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Seth Meyers of Saturday Night Live recently called MySpace "the Internet's abandoned amusement park". How right he was. Bands are increasingly serving notice that they're no longer checking email on MySpace, often due to spam. Often that spam is other bands asking one to join them on Twitter or Facebook.

Meanwhile, MySpace looks as janky as it did five years ago. Pages take forever to load, the streaming player is rickety - if one can even find it amongst the thicket of widgets - and the "Music-Only" browser plug-in is often a necessity if one wants to hear actual music. MySpace is a hindrance, not a service.

There are some MySpace competitors, like ReverbNation and PureVolume. But does any music fan actually visit bands' pages on those sites? ReverbNation and PureVolume pages are simply too cluttered to be functional.

Bandcamp is much better as a competitor. It is all (well, almost all) of the good stuff of MySpace, without the bad stuff. MySpace's good stuff is (1) streaming player, and (2) social networking. MySpace's bad stuff is (1) hardly works (unreliable streaming player, primitive email functionality), and (2) ugly as hell (ads all over the place, template virtually impossible to improve). The bad stuff cancels out the good stuff.

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Here's what Bandcamp offers: streaming audio, access to lyrics and artwork (if a band offers it), and direct sales capability of music in all file formats - MP3, FLAC, AAC, etc. That's all a band needs, really. Social networking? Use Twitter and Facebook for that. Just drive people to your Bandcamp page, and they can stream and buy music instantly - with no intermediary like Amazon or iTunes. The interface is clean and simple. It invites one to stay. With Bandcamp, labels don't get to sign bands just by looking at profile views and play counts. That's a good thing. Maybe labels can sign bands based on what they actually sound like! Imagine that.

Here are five Bandcamps I recommend. I don't know of  many more, since Bandcamp doesn't have (a) a directory (though it does have genre and location tags), or (b) the "everyone has one" ubiquity of MySpace. But Bandcamp's popularity will rise. It's that good.  In the meantime, check these out.

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I told Kelly from Embers to get a Bandcamp. That let you guys download the band's tracks from its latest split for free. (I talked about those tracks here.) The Bandcamp has a link to buy the 12" with its awesome artwork. You can also download the band's 2007 debut for free. It's worth it. (I reviewed it in Decibel's demo column for the March '10 issue (Fear Factory cover).)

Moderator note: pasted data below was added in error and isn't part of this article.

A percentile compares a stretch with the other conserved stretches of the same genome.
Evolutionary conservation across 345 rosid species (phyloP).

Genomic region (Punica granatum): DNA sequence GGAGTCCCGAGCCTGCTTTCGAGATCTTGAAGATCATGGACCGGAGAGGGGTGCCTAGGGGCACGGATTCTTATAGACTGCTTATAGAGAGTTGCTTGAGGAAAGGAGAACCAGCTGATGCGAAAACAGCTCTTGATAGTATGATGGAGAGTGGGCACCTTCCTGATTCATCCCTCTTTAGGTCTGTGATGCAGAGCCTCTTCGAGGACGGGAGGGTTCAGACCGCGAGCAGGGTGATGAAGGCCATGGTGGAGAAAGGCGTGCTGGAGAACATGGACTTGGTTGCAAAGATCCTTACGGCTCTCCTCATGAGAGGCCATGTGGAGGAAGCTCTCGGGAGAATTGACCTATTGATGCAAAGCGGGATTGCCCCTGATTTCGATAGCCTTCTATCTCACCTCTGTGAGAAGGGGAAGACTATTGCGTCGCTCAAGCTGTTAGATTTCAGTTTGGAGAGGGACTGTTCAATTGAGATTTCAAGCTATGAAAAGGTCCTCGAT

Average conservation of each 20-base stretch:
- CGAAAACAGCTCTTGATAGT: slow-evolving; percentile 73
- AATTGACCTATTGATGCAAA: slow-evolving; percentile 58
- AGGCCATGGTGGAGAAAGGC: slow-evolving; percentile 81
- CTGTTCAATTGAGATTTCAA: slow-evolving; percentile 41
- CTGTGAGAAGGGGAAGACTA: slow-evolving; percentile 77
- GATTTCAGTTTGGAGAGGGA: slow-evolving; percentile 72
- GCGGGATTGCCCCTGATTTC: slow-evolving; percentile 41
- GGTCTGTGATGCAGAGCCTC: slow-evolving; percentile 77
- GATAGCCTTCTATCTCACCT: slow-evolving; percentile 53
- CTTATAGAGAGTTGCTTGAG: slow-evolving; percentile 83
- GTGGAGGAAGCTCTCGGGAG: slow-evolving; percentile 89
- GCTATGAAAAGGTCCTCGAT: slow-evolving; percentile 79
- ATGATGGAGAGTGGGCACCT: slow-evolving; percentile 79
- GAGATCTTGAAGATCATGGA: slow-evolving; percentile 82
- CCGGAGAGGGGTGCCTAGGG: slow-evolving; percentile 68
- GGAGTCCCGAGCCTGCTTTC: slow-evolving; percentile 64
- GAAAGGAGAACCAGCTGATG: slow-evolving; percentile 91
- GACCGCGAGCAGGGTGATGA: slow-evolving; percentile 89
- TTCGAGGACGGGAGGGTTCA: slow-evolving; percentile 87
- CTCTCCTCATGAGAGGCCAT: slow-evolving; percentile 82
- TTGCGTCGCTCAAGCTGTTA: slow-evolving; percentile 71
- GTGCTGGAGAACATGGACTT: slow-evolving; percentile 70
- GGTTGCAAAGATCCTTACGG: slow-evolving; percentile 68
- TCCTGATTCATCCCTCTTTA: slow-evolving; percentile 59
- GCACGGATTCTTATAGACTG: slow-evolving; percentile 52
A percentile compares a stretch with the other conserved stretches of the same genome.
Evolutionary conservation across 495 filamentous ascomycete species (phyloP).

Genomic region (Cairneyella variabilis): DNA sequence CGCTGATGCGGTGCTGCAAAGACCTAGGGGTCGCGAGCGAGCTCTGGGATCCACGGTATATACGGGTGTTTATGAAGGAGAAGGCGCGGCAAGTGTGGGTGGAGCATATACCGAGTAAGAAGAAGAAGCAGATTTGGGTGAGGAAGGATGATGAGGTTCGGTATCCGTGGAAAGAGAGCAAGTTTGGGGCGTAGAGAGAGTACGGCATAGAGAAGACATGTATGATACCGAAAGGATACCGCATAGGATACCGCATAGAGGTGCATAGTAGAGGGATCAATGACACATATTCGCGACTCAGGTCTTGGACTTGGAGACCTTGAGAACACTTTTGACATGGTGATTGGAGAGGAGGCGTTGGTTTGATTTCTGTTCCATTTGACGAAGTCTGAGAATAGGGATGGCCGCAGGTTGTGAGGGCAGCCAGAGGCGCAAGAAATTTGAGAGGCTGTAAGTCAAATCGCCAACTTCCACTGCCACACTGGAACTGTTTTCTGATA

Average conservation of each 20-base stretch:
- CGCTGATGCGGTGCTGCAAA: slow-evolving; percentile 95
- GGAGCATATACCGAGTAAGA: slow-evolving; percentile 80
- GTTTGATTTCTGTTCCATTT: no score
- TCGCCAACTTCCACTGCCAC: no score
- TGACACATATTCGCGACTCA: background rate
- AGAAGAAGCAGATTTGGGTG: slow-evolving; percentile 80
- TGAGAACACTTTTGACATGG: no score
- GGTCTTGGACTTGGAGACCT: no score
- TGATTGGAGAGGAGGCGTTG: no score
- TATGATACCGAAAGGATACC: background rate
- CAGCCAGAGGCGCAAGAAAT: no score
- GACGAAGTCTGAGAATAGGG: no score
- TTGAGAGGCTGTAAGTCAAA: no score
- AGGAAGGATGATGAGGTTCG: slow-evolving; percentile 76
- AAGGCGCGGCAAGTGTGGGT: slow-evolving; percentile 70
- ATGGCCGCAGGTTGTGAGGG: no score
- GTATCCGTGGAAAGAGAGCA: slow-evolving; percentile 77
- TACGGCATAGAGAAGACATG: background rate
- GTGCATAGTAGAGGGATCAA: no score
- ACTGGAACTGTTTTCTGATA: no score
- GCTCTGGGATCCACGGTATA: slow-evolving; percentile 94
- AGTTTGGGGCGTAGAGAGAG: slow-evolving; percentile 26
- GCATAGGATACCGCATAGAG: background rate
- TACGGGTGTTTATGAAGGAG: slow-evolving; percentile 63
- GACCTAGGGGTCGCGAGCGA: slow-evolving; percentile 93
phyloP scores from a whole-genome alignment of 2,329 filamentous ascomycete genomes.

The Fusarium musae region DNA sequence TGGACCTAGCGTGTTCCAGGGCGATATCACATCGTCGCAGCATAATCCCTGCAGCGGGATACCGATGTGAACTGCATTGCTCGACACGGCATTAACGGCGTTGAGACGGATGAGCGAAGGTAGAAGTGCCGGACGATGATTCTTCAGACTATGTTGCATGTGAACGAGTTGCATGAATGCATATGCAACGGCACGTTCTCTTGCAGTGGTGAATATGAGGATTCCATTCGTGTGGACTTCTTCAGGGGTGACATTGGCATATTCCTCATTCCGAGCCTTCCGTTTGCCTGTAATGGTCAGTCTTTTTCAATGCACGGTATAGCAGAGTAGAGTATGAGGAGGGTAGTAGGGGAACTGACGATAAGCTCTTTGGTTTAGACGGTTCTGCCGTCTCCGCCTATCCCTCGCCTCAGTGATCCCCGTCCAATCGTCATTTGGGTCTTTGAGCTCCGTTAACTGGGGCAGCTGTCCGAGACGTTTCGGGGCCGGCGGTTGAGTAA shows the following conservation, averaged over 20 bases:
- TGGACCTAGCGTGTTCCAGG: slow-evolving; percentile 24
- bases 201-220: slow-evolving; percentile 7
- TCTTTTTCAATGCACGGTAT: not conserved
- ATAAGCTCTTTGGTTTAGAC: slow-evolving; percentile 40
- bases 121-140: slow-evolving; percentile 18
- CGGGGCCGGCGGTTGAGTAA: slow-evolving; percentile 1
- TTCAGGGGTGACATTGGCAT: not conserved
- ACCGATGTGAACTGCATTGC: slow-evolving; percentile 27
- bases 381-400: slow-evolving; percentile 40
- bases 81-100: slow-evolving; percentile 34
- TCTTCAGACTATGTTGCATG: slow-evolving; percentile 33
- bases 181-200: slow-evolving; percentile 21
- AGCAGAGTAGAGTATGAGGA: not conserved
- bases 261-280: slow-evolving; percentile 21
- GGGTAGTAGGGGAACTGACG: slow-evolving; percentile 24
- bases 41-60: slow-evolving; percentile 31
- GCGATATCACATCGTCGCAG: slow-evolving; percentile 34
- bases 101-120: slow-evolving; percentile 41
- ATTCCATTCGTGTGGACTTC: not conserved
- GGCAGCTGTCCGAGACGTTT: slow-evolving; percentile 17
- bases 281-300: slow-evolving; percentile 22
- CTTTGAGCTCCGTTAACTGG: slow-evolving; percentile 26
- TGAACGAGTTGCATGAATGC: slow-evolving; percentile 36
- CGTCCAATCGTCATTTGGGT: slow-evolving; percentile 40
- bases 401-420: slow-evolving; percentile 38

The Unnamed EP (reviewed here) is available for download for $5. You can also buy the 7" from the band's Big Cartel site. (Big Cartel is a simple store interface for selling physical product.) Stream all the tracks, look at their production credits. If only we could preview vinyl like this back in the day.

This is a new label that's a metal offshoot of the redoubtable Balkan label Moonlee. The label's Bandcamp has three bands up. My pick is True, a death metal band featuring tamburica, a traditional Croatian stringed instrument. Three euros get you the album as a download, and the artwork as a PDF.

Oskoreien is a folk/black metal act that's appearing on a compilation soon alongside the like-minded Agalloch, Fen, and October Falls. Fen is probably closest in sound. This two-track demo is quality stuff, and is available for free (or whatever price you choose).

I've waited for new material from Spain's Wormed for years. (I wrote about their Planisphaerium album in the early days of the site here.) Their technical death metal values "strange" as much as it does "finger-wiggling". Gorguts meets Origin, maybe? Now they have a two-song EP out, with graphics straight out of a rave flyer circa 1998. Their Bandcamp states, "All the money going to Wormed directly, no intermediaries". Ain't that great?

If you know of any more worthy Bandcamps (or want to plug yours or a friends'), please leave them in the comments box. And tell your musician friends who don't have one yet to get one. We need to get bands off this MySpace Titanic and onto this Bandcamp boat.

— Cosmo Lee

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